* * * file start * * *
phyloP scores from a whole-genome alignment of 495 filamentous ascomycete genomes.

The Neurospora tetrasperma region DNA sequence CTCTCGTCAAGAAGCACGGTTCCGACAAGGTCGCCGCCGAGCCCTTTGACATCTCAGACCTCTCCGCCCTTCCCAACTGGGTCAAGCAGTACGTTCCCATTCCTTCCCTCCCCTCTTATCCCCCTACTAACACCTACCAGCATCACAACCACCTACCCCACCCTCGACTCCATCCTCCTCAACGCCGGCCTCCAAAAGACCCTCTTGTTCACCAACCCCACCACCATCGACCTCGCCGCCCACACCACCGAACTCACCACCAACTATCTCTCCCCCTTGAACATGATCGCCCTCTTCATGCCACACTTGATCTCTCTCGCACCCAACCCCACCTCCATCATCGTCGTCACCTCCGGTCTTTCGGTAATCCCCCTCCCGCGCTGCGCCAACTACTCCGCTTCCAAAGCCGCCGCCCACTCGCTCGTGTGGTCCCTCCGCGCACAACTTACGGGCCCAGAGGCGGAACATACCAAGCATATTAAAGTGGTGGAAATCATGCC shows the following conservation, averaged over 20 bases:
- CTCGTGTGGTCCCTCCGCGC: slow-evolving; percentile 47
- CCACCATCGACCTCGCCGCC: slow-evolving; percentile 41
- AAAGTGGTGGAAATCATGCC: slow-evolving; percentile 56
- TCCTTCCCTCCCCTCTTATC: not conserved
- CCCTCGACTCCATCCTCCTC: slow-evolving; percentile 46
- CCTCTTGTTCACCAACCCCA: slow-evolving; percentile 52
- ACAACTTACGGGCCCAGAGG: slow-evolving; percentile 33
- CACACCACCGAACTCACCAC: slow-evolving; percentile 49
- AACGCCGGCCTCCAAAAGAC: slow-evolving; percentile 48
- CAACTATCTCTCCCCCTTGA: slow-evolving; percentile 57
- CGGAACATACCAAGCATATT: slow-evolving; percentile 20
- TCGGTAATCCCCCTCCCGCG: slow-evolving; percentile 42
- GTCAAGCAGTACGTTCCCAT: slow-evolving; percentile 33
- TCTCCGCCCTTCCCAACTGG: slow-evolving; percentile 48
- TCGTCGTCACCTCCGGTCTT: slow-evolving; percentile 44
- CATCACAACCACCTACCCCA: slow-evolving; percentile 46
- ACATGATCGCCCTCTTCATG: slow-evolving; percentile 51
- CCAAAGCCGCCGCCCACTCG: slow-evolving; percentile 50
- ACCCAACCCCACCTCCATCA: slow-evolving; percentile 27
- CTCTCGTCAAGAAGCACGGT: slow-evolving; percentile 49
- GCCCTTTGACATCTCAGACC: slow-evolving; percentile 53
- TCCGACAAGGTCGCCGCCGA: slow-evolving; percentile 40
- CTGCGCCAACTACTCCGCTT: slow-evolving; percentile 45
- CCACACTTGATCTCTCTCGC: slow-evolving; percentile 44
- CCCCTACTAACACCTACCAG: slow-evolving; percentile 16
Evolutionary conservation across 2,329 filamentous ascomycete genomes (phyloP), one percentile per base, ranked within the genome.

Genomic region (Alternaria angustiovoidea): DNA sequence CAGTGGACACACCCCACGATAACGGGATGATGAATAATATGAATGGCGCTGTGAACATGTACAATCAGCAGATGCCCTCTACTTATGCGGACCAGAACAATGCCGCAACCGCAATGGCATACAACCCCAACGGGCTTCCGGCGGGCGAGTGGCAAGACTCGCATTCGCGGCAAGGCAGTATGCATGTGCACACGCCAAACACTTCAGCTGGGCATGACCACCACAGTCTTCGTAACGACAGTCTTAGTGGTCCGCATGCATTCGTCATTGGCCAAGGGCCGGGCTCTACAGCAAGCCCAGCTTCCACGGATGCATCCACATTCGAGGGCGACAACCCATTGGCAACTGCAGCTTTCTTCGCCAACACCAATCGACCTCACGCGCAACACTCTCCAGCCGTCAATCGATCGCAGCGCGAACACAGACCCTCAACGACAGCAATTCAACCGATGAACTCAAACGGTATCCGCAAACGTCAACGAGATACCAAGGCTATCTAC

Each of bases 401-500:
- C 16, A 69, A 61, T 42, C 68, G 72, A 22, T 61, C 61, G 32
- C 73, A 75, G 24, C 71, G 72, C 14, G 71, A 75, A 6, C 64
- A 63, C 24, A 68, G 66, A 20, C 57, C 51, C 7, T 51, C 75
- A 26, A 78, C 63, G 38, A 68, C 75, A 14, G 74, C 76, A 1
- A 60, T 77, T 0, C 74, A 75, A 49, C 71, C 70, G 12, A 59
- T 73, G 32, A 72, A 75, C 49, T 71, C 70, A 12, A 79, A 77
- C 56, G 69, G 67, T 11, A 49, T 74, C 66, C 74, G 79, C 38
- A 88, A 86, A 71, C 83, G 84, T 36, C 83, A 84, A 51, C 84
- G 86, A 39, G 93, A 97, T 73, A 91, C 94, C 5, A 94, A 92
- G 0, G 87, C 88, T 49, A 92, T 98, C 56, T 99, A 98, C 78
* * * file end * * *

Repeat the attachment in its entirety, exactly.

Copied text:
phyloP scores from a whole-genome alignment of 495 filamentous ascomycete genomes.

The Neurospora tetrasperma region DNA sequence CTCTCGTCAAGAAGCACGGTTCCGACAAGGTCGCCGCCGAGCCCTTTGACATCTCAGACCTCTCCGCCCTTCCCAACTGGGTCAAGCAGTACGTTCCCATTCCTTCCCTCCCCTCTTATCCCCCTACTAACACCTACCAGCATCACAACCACCTACCCCACCCTCGACTCCATCCTCCTCAACGCCGGCCTCCAAAAGACCCTCTTGTTCACCAACCCCACCACCATCGACCTCGCCGCCCACACCACCGAACTCACCACCAACTATCTCTCCCCCTTGAACATGATCGCCCTCTTCATGCCACACTTGATCTCTCTCGCACCCAACCCCACCTCCATCATCGTCGTCACCTCCGGTCTTTCGGTAATCCCCCTCCCGCGCTGCGCCAACTACTCCGCTTCCAAAGCCGCCGCCCACTCGCTCGTGTGGTCCCTCCGCGCACAACTTACGGGCCCAGAGGCGGAACATACCAAGCATATTAAAGTGGTGGAAATCATGCC shows the following conservation, averaged over 20 bases:
- CTCGTGTGGTCCCTCCGCGC: slow-evolving; percentile 47
- CCACCATCGACCTCGCCGCC: slow-evolving; percentile 41
- AAAGTGGTGGAAATCATGCC: slow-evolving; percentile 56
- TCCTTCCCTCCCCTCTTATC: not conserved
- CCCTCGACTCCATCCTCCTC: slow-evolving; percentile 46
- CCTCTTGTTCACCAACCCCA: slow-evolving; percentile 52
- ACAACTTACGGGCCCAGAGG: slow-evolving; percentile 33
- CACACCACCGAACTCACCAC: slow-evolving; percentile 49
- AACGCCGGCCTCCAAAAGAC: slow-evolving; percentile 48
- CAACTATCTCTCCCCCTTGA: slow-evolving; percentile 57
- CGGAACATACCAAGCATATT: slow-evolving; percentile 20
- TCGGTAATCCCCCTCCCGCG: slow-evolving; percentile 42
- GTCAAGCAGTACGTTCCCAT: slow-evolving; percentile 33
- TCTCCGCCCTTCCCAACTGG: slow-evolving; percentile 48
- TCGTCGTCACCTCCGGTCTT: slow-evolving; percentile 44
- CATCACAACCACCTACCCCA: slow-evolving; percentile 46
- ACATGATCGCCCTCTTCATG: slow-evolving; percentile 51
- CCAAAGCCGCCGCCCACTCG: slow-evolving; percentile 50
- ACCCAACCCCACCTCCATCA: slow-evolving; percentile 27
- CTCTCGTCAAGAAGCACGGT: slow-evolving; percentile 49
- GCCCTTTGACATCTCAGACC: slow-evolving; percentile 53
- TCCGACAAGGTCGCCGCCGA: slow-evolving; percentile 40
- CTGCGCCAACTACTCCGCTT: slow-evolving; percentile 45
- CCACACTTGATCTCTCTCGC: slow-evolving; percentile 44
- CCCCTACTAACACCTACCAG: slow-evolving; percentile 16
Evolutionary conservation across 2,329 filamentous ascomycete genomes (phyloP), one percentile per base, ranked within the genome.

Genomic region (Alternaria angustiovoidea): DNA sequence CAGTGGACACACCCCACGATAACGGGATGATGAATAATATGAATGGCGCTGTGAACATGTACAATCAGCAGATGCCCTCTACTTATGCGGACCAGAACAATGCCGCAACCGCAATGGCATACAACCCCAACGGGCTTCCGGCGGGCGAGTGGCAAGACTCGCATTCGCGGCAAGGCAGTATGCATGTGCACACGCCAAACACTTCAGCTGGGCATGACCACCACAGTCTTCGTAACGACAGTCTTAGTGGTCCGCATGCATTCGTCATTGGCCAAGGGCCGGGCTCTACAGCAAGCCCAGCTTCCACGGATGCATCCACATTCGAGGGCGACAACCCATTGGCAACTGCAGCTTTCTTCGCCAACACCAATCGACCTCACGCGCAACACTCTCCAGCCGTCAATCGATCGCAGCGCGAACACAGACCCTCAACGACAGCAATTCAACCGATGAACTCAAACGGTATCCGCAAACGTCAACGAGATACCAAGGCTATCTAC

Each of bases 401-500:
- C 16, A 69, A 61, T 42, C 68, G 72, A 22, T 61, C 61, G 32
- C 73, A 75, G 24, C 71, G 72, C 14, G 71, A 75, A 6, C 64
- A 63, C 24, A 68, G 66, A 20, C 57, C 51, C 7, T 51, C 75
- A 26, A 78, C 63, G 38, A 68, C 75, A 14, G 74, C 76, A 1
- A 60, T 77, T 0, C 74, A 75, A 49, C 71, C 70, G 12, A 59
- T 73, G 32, A 72, A 75, C 49, T 71, C 70, A 12, A 79, A 77
- C 56, G 69, G 67, T 11, A 49, T 74, C 66, C 74, G 79, C 38
- A 88, A 86, A 71, C 83, G 84, T 36, C 83, A 84, A 51, C 84
- G 86, A 39, G 93, A 97, T 73, A 91, C 94, C 5, A 94, A 92
- G 0, G 87, C 88, T 49, A 92, T 98, C 56, T 99, A 98, C 78